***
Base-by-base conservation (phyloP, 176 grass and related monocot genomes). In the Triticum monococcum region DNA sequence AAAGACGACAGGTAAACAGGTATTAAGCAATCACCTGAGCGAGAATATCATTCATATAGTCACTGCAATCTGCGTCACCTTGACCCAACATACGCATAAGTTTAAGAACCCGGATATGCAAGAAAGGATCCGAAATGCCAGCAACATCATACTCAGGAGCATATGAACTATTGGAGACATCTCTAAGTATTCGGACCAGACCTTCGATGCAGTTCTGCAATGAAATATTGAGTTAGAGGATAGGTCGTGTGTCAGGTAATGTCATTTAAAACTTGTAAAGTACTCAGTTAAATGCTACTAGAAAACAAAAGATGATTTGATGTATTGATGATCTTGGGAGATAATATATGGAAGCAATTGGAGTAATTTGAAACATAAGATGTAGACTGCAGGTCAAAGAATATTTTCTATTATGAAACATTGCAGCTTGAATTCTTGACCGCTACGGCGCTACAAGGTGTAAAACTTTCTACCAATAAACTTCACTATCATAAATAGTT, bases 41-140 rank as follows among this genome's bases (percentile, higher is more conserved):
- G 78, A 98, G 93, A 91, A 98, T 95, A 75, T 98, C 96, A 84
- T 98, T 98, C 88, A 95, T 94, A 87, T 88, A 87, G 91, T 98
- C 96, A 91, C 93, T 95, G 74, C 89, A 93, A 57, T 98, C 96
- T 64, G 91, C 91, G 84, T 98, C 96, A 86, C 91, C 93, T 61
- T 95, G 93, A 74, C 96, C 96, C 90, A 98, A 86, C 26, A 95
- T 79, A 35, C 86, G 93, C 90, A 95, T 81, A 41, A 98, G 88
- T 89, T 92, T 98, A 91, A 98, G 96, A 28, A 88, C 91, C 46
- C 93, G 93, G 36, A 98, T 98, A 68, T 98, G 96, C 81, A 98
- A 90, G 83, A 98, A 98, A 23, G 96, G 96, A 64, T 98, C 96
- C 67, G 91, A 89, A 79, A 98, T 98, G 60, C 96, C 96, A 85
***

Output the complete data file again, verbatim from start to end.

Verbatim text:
Base-by-base conservation (phyloP, 176 grass and related monocot genomes). In the Triticum monococcum region DNA sequence AAAGACGACAGGTAAACAGGTATTAAGCAATCACCTGAGCGAGAATATCATTCATATAGTCACTGCAATCTGCGTCACCTTGACCCAACATACGCATAAGTTTAAGAACCCGGATATGCAAGAAAGGATCCGAAATGCCAGCAACATCATACTCAGGAGCATATGAACTATTGGAGACATCTCTAAGTATTCGGACCAGACCTTCGATGCAGTTCTGCAATGAAATATTGAGTTAGAGGATAGGTCGTGTGTCAGGTAATGTCATTTAAAACTTGTAAAGTACTCAGTTAAATGCTACTAGAAAACAAAAGATGATTTGATGTATTGATGATCTTGGGAGATAATATATGGAAGCAATTGGAGTAATTTGAAACATAAGATGTAGACTGCAGGTCAAAGAATATTTTCTATTATGAAACATTGCAGCTTGAATTCTTGACCGCTACGGCGCTACAAGGTGTAAAACTTTCTACCAATAAACTTCACTATCATAAATAGTT, bases 41-140 rank as follows among this genome's bases (percentile, higher is more conserved):
- G 78, A 98, G 93, A 91, A 98, T 95, A 75, T 98, C 96, A 84
- T 98, T 98, C 88, A 95, T 94, A 87, T 88, A 87, G 91, T 98
- C 96, A 91, C 93, T 95, G 74, C 89, A 93, A 57, T 98, C 96
- T 64, G 91, C 91, G 84, T 98, C 96, A 86, C 91, C 93, T 61
- T 95, G 93, A 74, C 96, C 96, C 90, A 98, A 86, C 26, A 95
- T 79, A 35, C 86, G 93, C 90, A 95, T 81, A 41, A 98, G 88
- T 89, T 92, T 98, A 91, A 98, G 96, A 28, A 88, C 91, C 46
- C 93, G 93, G 36, A 98, T 98, A 68, T 98, G 96, C 81, A 98
- A 90, G 83, A 98, A 98, A 23, G 96, G 96, A 64, T 98, C 96
- C 67, G 91, A 89, A 79, A 98, T 98, G 60, C 96, C 96, A 85